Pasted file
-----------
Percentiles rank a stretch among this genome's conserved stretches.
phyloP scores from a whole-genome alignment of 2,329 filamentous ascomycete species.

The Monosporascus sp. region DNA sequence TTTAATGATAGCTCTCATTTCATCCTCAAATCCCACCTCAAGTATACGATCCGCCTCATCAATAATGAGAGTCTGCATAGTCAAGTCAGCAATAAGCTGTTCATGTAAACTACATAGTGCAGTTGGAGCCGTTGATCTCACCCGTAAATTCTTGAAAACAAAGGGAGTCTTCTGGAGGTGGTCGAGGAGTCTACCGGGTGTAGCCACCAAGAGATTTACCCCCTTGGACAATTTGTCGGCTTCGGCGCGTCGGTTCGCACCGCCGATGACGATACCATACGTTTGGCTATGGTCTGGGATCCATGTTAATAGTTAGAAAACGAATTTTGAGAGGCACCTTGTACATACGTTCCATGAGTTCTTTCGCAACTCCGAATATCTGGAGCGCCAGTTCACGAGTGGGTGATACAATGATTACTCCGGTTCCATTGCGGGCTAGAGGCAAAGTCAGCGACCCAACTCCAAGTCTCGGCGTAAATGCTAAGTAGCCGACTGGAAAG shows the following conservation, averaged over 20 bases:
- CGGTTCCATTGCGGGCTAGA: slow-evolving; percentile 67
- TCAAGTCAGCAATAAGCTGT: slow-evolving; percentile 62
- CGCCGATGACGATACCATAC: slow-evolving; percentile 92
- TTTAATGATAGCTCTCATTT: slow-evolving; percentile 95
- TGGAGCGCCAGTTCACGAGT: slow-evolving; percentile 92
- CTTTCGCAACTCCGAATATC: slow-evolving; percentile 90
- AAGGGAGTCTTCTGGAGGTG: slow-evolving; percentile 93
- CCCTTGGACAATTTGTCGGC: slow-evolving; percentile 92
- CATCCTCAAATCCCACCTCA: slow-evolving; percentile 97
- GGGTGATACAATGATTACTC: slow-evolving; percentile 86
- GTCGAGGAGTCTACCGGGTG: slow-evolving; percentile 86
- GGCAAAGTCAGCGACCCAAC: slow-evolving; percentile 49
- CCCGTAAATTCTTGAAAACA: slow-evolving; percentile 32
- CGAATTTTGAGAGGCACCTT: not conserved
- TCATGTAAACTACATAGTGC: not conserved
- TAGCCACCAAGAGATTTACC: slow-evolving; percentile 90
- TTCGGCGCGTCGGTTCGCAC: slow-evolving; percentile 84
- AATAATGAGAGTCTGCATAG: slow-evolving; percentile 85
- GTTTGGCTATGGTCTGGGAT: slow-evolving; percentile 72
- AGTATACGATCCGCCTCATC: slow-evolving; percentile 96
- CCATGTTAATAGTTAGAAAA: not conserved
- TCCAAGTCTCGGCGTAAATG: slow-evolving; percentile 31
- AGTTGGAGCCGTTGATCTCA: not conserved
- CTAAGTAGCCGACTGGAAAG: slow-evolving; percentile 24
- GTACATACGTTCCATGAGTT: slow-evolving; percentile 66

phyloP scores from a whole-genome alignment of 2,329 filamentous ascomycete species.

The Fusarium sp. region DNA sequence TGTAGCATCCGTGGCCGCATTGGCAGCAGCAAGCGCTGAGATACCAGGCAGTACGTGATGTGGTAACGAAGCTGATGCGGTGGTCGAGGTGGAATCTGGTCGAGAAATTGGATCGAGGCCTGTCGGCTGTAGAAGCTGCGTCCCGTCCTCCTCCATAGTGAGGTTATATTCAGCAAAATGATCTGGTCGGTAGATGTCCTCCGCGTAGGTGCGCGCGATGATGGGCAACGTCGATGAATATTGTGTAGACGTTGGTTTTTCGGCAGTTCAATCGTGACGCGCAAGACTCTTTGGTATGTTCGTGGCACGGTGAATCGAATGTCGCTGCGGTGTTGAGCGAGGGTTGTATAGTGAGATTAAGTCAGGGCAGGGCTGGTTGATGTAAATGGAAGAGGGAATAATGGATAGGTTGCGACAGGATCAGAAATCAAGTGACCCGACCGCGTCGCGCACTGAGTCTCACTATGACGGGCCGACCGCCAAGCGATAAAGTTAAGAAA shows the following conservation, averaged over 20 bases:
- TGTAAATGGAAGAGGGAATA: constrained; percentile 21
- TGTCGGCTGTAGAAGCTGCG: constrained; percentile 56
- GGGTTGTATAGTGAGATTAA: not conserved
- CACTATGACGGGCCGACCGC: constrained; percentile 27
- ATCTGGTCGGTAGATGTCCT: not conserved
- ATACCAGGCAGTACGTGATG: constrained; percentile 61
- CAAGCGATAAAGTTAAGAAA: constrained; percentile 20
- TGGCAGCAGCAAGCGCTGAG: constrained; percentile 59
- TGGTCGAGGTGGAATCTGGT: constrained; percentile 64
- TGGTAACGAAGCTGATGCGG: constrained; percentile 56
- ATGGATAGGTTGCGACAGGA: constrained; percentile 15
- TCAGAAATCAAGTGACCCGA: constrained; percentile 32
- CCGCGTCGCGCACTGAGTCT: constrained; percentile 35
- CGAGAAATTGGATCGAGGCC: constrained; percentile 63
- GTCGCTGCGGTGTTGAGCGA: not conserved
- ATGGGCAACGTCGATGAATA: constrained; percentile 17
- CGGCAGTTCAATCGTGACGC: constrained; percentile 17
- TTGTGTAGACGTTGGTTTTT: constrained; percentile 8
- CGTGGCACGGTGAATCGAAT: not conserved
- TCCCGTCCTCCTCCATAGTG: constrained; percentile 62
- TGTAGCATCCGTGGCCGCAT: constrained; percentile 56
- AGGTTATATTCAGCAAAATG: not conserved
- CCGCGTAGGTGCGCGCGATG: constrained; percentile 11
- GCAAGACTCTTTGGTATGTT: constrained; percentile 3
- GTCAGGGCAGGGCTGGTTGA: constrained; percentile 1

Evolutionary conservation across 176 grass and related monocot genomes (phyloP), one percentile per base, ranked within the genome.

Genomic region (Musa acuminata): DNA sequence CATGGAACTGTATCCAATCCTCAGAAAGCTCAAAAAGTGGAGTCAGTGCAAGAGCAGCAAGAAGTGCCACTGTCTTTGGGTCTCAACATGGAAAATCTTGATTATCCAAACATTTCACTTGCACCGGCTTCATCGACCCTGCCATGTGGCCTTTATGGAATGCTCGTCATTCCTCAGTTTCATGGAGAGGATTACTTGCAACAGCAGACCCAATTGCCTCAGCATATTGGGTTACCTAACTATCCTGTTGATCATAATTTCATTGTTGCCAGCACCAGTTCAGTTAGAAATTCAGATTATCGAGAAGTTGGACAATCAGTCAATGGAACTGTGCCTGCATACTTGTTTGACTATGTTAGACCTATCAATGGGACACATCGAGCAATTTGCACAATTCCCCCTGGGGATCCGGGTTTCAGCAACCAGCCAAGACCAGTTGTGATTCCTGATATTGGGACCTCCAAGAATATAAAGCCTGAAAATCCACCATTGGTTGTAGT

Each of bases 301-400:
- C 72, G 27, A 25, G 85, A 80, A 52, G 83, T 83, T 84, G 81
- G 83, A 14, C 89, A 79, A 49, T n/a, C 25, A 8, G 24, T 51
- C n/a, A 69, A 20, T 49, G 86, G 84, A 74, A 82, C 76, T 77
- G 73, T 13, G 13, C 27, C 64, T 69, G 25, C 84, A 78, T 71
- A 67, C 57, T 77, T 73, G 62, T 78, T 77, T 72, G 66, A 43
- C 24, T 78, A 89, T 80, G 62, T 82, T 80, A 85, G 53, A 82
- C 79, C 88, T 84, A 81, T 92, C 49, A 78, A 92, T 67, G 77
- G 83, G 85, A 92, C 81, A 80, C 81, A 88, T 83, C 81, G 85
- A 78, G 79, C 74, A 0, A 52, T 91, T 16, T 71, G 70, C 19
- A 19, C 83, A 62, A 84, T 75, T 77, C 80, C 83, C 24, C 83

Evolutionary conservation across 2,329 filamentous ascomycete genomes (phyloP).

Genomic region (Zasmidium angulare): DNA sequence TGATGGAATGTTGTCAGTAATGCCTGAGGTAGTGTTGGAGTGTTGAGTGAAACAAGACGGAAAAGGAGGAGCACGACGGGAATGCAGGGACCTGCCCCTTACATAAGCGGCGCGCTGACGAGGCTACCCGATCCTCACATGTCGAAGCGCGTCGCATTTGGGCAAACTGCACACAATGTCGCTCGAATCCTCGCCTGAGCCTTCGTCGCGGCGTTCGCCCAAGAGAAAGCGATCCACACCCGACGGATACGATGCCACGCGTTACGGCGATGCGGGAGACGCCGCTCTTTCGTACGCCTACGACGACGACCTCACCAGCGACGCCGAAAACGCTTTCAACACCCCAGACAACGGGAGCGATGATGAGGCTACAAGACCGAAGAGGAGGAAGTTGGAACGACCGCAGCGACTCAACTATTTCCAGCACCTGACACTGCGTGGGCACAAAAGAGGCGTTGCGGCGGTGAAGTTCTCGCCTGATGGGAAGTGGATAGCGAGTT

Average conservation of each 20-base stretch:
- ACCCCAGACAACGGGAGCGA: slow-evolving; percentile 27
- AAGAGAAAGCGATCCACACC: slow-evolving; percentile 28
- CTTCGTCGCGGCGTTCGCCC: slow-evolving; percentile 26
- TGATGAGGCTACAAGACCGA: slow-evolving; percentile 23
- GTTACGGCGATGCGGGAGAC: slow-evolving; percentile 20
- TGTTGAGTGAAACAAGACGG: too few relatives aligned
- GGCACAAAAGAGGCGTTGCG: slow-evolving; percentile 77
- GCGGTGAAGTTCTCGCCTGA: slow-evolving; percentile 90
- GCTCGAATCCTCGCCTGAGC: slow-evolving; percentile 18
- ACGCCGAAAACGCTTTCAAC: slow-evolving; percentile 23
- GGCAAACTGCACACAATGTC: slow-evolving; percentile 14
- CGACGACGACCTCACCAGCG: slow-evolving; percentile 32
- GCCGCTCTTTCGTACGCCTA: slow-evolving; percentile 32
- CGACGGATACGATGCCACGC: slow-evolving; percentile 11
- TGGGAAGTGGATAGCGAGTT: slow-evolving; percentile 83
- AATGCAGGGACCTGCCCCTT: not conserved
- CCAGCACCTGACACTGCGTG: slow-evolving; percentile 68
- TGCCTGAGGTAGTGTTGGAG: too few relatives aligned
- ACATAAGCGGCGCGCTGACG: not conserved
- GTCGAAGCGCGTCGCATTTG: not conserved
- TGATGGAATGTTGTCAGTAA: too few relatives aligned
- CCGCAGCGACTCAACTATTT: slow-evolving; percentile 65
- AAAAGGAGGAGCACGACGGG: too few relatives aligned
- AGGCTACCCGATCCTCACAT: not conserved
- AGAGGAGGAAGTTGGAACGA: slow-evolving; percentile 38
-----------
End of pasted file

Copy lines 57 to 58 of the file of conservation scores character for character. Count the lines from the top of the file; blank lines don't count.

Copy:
Genomic region (Musa acuminata): DNA sequence CATGGAACTGTATCCAATCCTCAGAAAGCTCAAAAAGTGGAGTCAGTGCAAGAGCAGCAAGAAGTGCCACTGTCTTTGGGTCTCAACATGGAAAATCTTGATTATCCAAACATTTCACTTGCACCGGCTTCATCGACCCTGCCATGTGGCCTTTATGGAATGCTCGTCATTCCTCAGTTTCATGGAGAGGATTACTTGCAACAGCAGACCCAATTGCCTCAGCATATTGGGTTACCTAACTATCCTGTTGATCATAATTTCATTGTTGCCAGCACCAGTTCAGTTAGAAATTCAGATTATCGAGAAGTTGGACAATCAGTCAATGGAACTGTGCCTGCATACTTGTTTGACTATGTTAGACCTATCAATGGGACACATCGAGCAATTTGCACAATTCCCCCTGGGGATCCGGGTTTCAGCAACCAGCCAAGACCAGTTGTGATTCCTGATATTGGGACCTCCAAGAATATAAAGCCTGAAAATCCACCATTGGTTGTAGT

Each of bases 301-400: